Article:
Communications Monitoring, COMINT, and the COVID-19 Emergency

So many of you are home and have broken out those police scanners and shortwave receivers in a decision to listen for information on the current COVID-19 emergency.

You should concentrate on the VHF/UHF scanner frequencies, because that’s where all the emergency workers with their boots on the ground will be operating. Sites such as Intercept Radio ( and Radio Reference ( are your best bet for information.

There have been lists of shortwave (HF) frequencies circulating certain prepper sites and blogs. The lists are 10+ years old, and may have incorrect data, especially for Federal government agencies. Federal government radio license data, as opposed to State/County/Local agency (and non-government) license data, is deemed unclassified but sensitive, and exempt from the FOIA laws. That determination was made in the 1980s, so much of what you see online is that old, and just copied from data that Grove Communications managed to get before it became restricted.

Something to think about is when you have a whole host of communications system capabilities like HF, VHF/UHF, landline, satellite phone, Internet, why would you use (HF) radio for communications when you can, at present, pick up a phone and make a call? The answers are:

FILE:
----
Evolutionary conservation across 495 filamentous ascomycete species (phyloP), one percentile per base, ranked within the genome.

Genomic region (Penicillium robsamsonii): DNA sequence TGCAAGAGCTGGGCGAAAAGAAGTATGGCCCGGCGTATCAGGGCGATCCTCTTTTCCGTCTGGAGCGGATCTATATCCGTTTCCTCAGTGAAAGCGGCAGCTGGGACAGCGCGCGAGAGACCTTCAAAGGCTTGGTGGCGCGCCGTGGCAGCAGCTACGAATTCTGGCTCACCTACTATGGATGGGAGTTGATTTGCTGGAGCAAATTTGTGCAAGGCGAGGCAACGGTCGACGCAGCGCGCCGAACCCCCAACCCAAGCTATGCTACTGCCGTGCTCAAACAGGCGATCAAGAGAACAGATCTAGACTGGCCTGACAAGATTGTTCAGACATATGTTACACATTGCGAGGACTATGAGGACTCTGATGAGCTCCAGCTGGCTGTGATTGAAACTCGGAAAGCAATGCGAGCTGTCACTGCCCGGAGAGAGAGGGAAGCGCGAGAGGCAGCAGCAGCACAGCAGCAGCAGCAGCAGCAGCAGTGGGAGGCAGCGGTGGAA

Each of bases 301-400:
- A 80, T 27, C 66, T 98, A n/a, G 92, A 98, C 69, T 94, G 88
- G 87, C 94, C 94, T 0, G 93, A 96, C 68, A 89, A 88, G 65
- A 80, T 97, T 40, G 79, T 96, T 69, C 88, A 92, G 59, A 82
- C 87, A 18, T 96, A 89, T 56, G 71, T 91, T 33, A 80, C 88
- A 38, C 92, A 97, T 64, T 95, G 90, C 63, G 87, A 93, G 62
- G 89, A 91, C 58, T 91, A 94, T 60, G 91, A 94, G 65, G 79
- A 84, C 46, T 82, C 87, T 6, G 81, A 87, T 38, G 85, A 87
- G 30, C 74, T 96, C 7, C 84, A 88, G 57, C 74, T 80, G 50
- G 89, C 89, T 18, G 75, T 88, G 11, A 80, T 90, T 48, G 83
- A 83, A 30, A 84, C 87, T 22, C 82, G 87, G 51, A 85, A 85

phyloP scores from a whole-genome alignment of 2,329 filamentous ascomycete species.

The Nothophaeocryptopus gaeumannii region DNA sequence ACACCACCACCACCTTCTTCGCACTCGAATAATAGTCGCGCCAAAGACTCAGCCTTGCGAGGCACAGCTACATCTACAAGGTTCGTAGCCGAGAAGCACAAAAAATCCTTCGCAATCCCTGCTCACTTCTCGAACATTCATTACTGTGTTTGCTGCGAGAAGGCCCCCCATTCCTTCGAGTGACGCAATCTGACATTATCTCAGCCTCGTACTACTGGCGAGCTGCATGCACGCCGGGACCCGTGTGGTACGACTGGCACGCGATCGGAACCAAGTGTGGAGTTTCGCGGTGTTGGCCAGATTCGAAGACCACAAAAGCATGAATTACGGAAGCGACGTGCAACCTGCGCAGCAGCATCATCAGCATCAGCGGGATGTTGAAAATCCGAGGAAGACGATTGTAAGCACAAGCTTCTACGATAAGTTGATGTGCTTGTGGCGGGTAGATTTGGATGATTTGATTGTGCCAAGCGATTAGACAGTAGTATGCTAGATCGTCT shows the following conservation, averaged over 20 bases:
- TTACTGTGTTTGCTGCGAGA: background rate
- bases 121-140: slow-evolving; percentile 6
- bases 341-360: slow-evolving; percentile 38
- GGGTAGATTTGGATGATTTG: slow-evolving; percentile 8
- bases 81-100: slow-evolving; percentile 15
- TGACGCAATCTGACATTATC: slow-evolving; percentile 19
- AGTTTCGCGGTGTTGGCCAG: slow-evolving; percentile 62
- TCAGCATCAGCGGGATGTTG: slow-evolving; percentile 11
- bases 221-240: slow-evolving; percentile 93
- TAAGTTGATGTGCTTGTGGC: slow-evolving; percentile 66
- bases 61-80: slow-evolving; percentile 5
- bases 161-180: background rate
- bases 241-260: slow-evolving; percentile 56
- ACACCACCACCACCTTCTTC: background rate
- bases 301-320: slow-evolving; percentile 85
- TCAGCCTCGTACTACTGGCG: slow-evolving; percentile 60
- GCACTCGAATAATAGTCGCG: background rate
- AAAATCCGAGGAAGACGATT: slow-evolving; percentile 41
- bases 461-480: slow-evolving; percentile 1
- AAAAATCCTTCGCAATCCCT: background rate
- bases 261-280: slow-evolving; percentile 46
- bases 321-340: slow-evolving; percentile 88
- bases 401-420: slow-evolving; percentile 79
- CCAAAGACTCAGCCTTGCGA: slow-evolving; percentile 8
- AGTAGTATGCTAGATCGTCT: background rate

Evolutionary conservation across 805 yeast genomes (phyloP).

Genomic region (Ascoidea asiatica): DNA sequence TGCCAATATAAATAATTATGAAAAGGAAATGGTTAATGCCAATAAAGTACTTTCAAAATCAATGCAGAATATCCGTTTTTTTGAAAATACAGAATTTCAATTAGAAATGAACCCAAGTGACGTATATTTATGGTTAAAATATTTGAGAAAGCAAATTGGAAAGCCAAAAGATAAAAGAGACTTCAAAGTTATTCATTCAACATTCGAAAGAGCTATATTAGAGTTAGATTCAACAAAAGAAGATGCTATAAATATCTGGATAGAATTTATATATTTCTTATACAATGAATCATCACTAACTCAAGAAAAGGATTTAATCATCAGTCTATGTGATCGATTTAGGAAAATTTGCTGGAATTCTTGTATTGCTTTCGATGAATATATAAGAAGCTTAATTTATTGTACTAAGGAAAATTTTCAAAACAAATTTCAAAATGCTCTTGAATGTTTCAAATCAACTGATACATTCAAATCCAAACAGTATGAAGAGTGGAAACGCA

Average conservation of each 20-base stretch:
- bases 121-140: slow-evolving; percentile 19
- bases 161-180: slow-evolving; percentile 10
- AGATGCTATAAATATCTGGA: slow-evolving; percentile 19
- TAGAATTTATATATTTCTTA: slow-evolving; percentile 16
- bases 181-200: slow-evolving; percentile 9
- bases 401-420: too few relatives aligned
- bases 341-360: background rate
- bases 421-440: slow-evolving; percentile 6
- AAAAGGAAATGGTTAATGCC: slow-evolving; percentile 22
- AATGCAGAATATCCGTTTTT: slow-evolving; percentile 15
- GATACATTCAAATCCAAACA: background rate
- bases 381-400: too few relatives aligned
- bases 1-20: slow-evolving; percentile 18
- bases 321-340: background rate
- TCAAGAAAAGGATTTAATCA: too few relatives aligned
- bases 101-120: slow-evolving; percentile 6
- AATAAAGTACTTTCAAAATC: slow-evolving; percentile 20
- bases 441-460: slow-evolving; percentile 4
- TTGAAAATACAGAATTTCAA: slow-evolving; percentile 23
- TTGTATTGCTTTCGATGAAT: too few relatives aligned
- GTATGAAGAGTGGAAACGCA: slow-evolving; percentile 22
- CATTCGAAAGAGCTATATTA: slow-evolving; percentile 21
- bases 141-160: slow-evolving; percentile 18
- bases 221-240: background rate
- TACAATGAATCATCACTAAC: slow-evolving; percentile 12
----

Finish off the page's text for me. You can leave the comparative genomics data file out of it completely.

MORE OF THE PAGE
1. Radio is used for group communications (base/HQ->mobile/field units) that are not practical to do via telephone.
  2. HF is a backup for when your other systems are down, or when the communications range exceeds that of your VHF/UHF system.
  3. When you are doing daily/weekly/monthly radio system tests to make sure everything still works.

There are hobbyist web sites that I have mentioned previously where listeners have been doing an excellent job collecting data, and are two that I like. And with that, I’m going to give you a warning: these are international sites for worldwide SWL hobbyists who specialize in a particular aspect of the hobby: non-broadcast (aka utility or “ute”) communications on the HF bands. Many, perhaps even most of them, don’t give a shit about American prepper stuff. So, if you follow Dean Ing’s (and mine for that matter) advice about treating this like a hobby, you’ll be just fine. If you act like certain members of a few prepper-oriented FB groups I monitor, you’re probably going to get your ass kicked off the site, and lose a potentially good source of information.

Now, with that said, you might not find what you’re looking for if other hobbyists haven’t found it, or aren’t particularly interested in the same service/agency as you. That leaves you to do your own research. In this instance, the FCC is a useful resource.

Regardless of whether the frequency is HF, VHF, or UHF, a state department of homeland security/emergency management agency will still need a license to legally operate on a particular frequency. There might be an exception for a primarily Federal interoperability system, but I don’t know and those who really do aren’t going to say anything publicly because they like their job. Yes Virginia, when I worked in the LMR biz my fellow employees and I were flat out told that disclosing radio system information, even if it was just commenting on publicly available information would be grounds for termination, and we were more or less encouraged to spread disinformation.